MaddAddam

My book group is coming over tomorrow. We are not discussing the book, MaddAddam, the final novel in a dystopian trilogy by Margaret Atwood, because in November we decided to reread The Year of the Flood (Book 2 in the trilogy), since we had read it several years before and wanted to be fresh for MaddAddam. I was the only one who got through The Year of the Flood. Not only did I get through it, I loved it all over again and couldn’t wait to read MaddAddam.

It is fine that the rest of the group is done with dystopia for now. We’ve read several. Several series, even. However, now I have nobody to discuss MaddAddam with…there are just a few things I keep thinking about. One, it’s fiction. Liking the story does not mean I like depressing future scenarios in which almost everyone on the planet dies. I find them fascinating, horrible, possible. But as a story, this novel works like any other. There are good guys and bad guys. Who will win? What’s at stake? How will it end?

To say that Atwood’s novel is “like any other” in a conventional story way is not to say it is ordinary. It’s told with great skill and humanity and cunning  humor and honest reckoning. I loved it all, the characters, the world, the premise. Isn’t every dystopian novel at its core a cautionary tale? Yet it can be read on several levels. How deep do you want to go? She’ll take you there.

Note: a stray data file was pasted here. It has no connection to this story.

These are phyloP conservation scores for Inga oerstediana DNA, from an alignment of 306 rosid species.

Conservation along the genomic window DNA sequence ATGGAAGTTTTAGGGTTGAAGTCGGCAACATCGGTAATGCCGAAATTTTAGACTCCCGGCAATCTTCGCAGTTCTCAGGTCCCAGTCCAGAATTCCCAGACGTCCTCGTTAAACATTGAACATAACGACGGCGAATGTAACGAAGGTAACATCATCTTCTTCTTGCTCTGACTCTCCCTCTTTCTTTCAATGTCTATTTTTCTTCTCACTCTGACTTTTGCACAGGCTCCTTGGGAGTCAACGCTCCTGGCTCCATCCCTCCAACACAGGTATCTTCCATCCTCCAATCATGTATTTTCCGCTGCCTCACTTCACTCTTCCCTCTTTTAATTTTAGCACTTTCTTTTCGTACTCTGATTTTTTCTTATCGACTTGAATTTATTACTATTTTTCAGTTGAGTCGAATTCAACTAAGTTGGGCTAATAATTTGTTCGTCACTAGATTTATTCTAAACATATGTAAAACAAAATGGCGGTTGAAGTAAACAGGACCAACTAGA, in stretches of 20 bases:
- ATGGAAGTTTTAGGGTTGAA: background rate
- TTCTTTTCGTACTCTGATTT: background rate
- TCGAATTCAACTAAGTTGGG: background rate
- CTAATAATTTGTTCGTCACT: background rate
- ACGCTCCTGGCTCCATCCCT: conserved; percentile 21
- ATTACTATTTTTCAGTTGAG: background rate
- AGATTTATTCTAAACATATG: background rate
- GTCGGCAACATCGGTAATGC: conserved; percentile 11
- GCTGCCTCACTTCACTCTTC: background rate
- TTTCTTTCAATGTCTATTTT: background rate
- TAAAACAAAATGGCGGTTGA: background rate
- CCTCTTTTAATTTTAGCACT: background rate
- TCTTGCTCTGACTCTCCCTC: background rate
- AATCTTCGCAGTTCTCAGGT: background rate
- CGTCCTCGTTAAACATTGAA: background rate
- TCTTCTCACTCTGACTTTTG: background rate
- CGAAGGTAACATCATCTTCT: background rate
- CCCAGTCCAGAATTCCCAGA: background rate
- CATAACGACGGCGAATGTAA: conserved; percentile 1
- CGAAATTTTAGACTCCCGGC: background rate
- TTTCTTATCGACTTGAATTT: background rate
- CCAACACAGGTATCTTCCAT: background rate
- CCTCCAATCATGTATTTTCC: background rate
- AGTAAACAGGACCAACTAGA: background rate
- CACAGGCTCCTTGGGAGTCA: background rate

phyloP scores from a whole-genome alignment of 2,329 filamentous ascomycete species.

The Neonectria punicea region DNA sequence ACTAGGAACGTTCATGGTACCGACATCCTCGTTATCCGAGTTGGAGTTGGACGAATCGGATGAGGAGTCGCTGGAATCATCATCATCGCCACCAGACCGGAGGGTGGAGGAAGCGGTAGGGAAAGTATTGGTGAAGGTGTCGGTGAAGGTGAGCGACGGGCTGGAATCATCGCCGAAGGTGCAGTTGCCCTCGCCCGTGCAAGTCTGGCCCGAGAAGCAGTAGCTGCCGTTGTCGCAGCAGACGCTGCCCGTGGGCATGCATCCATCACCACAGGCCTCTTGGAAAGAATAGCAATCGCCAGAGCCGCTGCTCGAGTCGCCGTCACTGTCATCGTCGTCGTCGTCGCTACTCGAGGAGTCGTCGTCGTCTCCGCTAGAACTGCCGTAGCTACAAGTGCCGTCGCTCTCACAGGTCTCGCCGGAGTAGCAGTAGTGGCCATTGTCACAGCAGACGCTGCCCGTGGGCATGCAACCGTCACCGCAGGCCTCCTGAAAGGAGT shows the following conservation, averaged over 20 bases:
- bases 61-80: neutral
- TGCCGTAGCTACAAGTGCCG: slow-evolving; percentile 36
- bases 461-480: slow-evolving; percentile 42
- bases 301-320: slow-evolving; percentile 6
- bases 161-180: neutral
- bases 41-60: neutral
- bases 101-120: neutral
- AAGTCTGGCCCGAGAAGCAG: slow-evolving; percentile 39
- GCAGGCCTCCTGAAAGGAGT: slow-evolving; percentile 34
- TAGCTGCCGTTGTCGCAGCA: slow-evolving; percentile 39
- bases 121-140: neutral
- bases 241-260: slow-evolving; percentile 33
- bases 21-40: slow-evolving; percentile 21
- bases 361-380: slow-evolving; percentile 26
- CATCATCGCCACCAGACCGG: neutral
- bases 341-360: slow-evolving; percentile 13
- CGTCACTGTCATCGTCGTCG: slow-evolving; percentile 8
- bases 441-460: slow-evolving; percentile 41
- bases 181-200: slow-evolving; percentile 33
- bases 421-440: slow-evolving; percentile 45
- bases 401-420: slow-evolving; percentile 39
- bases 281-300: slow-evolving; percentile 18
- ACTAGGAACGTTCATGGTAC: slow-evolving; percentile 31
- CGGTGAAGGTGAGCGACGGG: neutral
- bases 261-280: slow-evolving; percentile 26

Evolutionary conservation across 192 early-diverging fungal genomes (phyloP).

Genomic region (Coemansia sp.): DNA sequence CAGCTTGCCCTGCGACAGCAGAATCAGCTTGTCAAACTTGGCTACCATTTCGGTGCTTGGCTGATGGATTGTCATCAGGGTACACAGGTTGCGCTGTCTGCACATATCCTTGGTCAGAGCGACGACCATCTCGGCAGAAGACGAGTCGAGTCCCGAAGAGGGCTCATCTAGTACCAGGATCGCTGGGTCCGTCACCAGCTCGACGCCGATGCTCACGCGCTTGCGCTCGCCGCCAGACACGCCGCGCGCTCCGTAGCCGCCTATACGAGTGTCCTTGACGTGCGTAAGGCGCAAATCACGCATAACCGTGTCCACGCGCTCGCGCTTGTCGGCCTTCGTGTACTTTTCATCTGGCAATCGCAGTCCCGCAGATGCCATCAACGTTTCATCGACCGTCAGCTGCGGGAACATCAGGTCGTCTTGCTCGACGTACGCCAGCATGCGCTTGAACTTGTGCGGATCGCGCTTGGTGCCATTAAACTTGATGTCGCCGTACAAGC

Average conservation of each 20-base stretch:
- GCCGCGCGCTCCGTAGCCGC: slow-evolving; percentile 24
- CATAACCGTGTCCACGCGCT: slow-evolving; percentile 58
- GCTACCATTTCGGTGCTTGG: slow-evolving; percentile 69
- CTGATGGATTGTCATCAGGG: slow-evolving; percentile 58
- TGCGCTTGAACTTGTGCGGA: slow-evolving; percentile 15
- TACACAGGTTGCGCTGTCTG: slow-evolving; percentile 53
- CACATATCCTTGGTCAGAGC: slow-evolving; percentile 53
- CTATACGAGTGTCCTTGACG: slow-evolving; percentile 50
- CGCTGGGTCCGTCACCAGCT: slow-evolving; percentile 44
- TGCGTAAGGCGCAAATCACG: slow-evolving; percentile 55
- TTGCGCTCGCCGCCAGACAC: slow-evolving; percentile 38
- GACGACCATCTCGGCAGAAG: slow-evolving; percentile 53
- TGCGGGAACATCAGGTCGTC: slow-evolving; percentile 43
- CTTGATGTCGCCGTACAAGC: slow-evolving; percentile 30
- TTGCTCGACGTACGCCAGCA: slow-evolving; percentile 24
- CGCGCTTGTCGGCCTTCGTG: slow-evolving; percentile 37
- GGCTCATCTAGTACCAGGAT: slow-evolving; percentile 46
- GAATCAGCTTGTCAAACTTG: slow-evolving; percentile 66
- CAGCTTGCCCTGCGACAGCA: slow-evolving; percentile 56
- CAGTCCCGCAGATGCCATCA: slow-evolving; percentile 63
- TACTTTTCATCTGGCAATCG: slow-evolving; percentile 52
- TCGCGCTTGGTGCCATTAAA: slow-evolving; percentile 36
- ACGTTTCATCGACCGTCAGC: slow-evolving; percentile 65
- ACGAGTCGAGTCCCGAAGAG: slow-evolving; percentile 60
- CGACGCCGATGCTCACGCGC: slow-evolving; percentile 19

This is a woman who has written over 40 works. A lifetime of words. I went back to my collection and looked at her first photos in the earliest books and there is Atwood, fair-skinned and red corkscrewed hippie hair. Young and beautiful. And now her cover photo shows the passage of time. Her hair is silvery white and while her skin has aged, it is still soft and she is still beautiful. For some, aging is a thing to be disguised, perhaps because aging brings death closer. For Atwood, aging is a triumph. I’m still here, she seems to say, and I’m still writing. Still inventing new ways to tell the human story.